The Scotsman was playing the ninth hole when Mr McGregor, affectionately known to friends as "Mac", collapsed on the fairway yesterday. He was later pronounced dead.
Forsyth admitted it was one of the toughest things he has ever experienced and spoke in glowing terms of the Zimbabwean.
"Everybody is in shock," said Forsyth. "To see that happen to someone in front of your eyes - I don't know how or when you get over that. Myself and playing partners Adam (Gee) and Tano (Goya) met Tournament Officials and spoke to George O'Grady (European Tour chief executive) on the phone before taking the decision to play on, because we felt that was what Mac would have wanted.
"He was a guy I've known for 15 years and was very popular among the caddies. Obviously, my thoughts go out to his family at this time. For something like this to happen so suddenly is so sad.
"He's was far too young for this to happen. He was the life and soul of the caddies' lounge and a nice guy who will be sorely missed. I'm absolutely numb."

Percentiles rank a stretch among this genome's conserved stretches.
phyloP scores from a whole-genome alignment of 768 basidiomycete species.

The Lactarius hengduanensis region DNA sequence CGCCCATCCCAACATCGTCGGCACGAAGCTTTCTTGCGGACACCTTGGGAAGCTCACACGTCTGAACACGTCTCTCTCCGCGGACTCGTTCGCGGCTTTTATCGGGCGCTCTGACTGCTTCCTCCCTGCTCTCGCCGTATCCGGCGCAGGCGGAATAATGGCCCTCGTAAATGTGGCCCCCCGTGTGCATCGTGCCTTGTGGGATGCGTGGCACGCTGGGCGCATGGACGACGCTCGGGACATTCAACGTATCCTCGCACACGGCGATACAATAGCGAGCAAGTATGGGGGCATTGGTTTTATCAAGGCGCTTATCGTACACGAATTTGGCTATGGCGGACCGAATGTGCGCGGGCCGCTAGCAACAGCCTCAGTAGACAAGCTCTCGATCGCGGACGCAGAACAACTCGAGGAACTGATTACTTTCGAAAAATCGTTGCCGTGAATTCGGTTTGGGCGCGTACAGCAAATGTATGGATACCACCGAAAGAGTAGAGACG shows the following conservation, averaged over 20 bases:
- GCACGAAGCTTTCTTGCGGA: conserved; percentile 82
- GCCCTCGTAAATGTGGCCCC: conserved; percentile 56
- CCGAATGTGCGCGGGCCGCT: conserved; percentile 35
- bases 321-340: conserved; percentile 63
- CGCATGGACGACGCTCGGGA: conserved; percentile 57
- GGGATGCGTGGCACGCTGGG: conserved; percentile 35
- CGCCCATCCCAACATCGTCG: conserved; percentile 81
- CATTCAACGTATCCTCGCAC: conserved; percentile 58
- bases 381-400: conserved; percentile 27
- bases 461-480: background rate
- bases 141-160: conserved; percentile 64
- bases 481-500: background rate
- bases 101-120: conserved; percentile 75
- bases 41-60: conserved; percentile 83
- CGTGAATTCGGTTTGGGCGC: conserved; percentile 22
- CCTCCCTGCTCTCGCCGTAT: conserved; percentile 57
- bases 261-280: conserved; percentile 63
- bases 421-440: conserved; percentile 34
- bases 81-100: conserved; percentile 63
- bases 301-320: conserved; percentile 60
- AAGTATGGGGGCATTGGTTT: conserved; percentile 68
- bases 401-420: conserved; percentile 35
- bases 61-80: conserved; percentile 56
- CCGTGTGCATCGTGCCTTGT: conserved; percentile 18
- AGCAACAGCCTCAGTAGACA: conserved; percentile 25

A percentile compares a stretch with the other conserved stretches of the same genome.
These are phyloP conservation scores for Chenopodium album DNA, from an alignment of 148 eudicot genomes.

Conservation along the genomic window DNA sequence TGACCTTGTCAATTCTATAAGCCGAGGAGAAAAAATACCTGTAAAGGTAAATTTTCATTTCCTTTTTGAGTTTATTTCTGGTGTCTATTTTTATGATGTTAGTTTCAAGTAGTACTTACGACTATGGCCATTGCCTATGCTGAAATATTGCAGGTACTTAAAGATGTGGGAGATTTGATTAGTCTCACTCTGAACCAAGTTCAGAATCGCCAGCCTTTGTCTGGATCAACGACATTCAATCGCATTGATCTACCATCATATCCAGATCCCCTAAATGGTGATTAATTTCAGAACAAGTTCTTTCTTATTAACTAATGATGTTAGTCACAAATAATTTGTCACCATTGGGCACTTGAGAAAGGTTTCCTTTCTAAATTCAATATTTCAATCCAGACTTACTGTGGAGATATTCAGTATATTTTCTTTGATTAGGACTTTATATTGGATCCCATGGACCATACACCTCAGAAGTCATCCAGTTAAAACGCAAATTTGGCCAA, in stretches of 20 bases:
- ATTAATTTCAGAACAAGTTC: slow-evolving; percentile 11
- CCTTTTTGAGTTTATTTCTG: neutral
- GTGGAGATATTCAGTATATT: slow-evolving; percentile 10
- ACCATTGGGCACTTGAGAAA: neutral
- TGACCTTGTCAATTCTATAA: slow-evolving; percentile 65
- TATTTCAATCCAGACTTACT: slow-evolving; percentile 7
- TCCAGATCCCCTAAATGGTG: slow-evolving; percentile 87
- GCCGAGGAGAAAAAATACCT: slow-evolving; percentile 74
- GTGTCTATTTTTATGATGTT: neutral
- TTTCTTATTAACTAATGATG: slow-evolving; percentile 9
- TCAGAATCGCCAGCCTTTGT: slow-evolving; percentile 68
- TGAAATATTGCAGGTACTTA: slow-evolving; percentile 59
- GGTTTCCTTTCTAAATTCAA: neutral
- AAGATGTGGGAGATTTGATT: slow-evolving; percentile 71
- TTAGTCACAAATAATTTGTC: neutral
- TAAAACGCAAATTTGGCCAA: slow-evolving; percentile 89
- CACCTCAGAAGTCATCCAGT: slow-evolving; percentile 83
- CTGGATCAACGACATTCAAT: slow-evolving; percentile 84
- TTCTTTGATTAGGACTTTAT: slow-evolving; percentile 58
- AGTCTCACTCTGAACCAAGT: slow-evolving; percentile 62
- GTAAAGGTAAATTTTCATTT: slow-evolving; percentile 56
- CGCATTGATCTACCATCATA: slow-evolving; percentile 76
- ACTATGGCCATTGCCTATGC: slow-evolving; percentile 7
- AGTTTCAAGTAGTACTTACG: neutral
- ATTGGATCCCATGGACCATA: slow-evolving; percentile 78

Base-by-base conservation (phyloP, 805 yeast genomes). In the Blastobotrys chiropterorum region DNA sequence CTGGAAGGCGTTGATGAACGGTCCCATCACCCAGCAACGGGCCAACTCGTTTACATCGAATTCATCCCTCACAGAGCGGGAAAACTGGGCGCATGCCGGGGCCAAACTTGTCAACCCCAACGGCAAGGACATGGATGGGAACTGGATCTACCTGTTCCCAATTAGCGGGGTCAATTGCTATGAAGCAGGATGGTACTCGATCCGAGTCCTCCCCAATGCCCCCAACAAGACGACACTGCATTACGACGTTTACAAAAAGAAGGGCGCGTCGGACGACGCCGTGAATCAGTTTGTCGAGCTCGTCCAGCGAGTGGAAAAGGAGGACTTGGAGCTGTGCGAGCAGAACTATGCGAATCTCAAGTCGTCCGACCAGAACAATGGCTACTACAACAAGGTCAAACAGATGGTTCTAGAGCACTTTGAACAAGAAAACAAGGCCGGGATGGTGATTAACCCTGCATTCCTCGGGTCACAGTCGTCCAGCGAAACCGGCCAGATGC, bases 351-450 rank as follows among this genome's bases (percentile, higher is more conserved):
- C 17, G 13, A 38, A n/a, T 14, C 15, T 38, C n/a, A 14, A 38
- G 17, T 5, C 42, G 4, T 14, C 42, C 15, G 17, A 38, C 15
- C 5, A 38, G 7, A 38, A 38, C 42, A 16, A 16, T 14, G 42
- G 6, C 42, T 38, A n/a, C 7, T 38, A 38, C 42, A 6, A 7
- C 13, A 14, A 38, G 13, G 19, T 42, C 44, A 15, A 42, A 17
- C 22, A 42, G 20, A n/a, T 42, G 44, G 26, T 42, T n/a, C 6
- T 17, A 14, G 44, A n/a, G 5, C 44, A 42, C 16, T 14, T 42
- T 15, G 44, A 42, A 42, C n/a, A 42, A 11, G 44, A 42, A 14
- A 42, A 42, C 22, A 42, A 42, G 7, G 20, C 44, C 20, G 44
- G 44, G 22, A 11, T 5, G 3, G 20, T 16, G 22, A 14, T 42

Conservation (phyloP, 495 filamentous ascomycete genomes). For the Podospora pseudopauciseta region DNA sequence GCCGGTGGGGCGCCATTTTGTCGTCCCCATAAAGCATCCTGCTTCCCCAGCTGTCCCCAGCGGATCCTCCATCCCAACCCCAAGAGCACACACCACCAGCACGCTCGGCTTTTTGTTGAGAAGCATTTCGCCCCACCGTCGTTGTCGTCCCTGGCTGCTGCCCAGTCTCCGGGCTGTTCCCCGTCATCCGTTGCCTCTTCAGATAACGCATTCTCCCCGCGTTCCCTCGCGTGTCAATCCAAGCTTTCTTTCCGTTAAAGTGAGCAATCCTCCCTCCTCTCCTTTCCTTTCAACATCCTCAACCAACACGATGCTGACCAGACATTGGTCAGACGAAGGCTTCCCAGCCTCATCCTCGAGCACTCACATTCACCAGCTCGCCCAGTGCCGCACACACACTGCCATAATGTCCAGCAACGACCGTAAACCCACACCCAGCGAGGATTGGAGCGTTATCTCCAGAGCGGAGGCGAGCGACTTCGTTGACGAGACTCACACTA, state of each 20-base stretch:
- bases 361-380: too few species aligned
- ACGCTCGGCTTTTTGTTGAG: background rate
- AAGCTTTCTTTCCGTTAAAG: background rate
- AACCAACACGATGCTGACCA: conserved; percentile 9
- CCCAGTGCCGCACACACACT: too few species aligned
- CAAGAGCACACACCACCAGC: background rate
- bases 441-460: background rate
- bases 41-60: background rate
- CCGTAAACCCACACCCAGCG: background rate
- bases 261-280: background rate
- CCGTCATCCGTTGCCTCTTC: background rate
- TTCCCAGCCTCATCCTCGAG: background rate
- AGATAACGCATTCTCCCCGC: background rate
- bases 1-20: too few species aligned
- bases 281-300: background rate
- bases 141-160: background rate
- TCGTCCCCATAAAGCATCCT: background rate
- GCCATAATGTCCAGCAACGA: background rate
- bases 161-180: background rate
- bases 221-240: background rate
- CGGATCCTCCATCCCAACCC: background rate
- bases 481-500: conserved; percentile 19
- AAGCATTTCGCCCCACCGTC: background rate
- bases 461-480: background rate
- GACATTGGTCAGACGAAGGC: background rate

Mr McGregor, who lived in Annan, was employed by the tour and only began to caddie for Forsyth at the start of the tournament. He is understood to have suffered a heart attack at the ninth hole at Santo da Serra.
The tournament, which had been beset by heavy fog, was put on hold after news of Mr MacGregor's death spread. A minute's silence took place at the clubhouse before play resumed. Scottish golfer Scott Henry later lost in a play-off to Daniel Brooks of England.
Nine-time major winner Gary Player was among those to pay tribute to Mr McGregor on Twitter, saying: "RIP Big Mac. You will be missed. My condolences." Zimbabwean golfer Tony Johnstone tweeted: "Just heard very sad news of passing of my friend Iain MacGregor (Zim Mac) whilst caddying in Madeira. A top man and will miss him. RIP Mac."